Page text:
A common critique of the World Wide Web (WWW) and the Internet in general is that while there are numerable and usefulness information resources that are accessible, identification of these resources is not as efficient and effective as many desire. We believe that the application of a well-established system for organizing other types of information sources - the Library of Congress Classification Schedules - offers the context and structure which can facilitate identification of relevant WWW and other Internet resources. The Schedules denote not only subject coverage and content, but information format and conceptual relationships as well.
There were several sites, individuals and other prototypes that had a direct influence on the creation of the CyberStacks(sm) service. We benefited from a series of listserv and newsgroup discussions relating to the general issue of organizing Internet resources during April 1995 and summer 1994. Many of the issues raised in these discussions were coincidentially considered by Britten in his excellent review paper on building and organizing Internet collections prepared for the 1994 Charleston Conference (Britten, 1995: 243-249).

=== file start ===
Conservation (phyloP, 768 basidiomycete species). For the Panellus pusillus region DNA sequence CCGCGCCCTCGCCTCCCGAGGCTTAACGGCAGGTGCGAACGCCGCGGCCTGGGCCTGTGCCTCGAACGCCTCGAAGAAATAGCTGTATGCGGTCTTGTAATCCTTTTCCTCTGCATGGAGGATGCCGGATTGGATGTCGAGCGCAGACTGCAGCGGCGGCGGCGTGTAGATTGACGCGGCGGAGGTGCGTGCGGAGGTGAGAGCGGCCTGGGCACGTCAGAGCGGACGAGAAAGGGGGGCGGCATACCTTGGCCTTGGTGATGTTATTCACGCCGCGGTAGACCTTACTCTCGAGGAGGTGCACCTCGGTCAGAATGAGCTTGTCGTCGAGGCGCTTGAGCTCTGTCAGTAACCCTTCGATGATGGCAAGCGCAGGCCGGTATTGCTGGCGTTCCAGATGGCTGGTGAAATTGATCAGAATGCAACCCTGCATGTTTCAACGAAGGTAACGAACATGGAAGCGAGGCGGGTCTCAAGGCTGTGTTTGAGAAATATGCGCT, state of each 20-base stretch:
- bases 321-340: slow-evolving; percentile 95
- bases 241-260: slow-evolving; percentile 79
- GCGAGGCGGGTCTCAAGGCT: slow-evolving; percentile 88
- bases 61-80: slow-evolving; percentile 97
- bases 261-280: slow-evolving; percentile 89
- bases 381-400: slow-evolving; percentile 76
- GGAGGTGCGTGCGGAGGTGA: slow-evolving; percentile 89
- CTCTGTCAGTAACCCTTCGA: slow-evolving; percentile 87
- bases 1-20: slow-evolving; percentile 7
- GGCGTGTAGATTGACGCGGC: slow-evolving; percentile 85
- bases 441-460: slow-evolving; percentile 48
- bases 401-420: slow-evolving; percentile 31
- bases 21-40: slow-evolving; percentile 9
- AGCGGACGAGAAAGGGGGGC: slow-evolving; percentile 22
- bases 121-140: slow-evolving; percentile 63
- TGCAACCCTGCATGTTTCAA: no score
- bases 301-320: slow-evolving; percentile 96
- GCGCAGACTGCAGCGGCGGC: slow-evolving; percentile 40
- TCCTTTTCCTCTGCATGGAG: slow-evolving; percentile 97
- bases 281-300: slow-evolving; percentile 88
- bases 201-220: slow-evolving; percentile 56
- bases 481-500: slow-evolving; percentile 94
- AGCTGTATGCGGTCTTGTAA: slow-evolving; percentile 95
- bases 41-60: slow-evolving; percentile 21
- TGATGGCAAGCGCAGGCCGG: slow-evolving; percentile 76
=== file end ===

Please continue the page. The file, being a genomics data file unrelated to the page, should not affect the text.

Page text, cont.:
The listserv and newsgroup discussions and comments that focused on the use of the Library of Congress classification scheme, as well as addresses and description provided for specific sites, greatly influenced the development of the original idea. The Engineering Electronic Library, Sweden (EELS) project was a major influence, as was the OCLC Internet Cataloging Project and its demonstration database. The CATRIONA project, the feasibility project of the British Library to investigate the technical, organizational and financial requirements to enable the cataloging, classification and retrieval of documents and other networks, had a general, indirect, influence.
Of special note is a initial prototype that was created by staff affiliated with MountainNet, Inc. We sincerely appreciate their continued interest and support for the original concept discussed in various electronic forums in Spring 1995.
More recent influences include CyberDewey, a guide to Internet resources using Dewey Decimal Classification codes, established and maintained by David A. Mundie, Tartan Inc., and various existing or planned Internet resource management projects undertaken by various universities, agencies and societies underway in the United Kingdom.
Cited Reference
William A. Britten, "Building and organizing Internet collections," Library acquisitions: practice and theory 19(2): 243-249 (July 1995).
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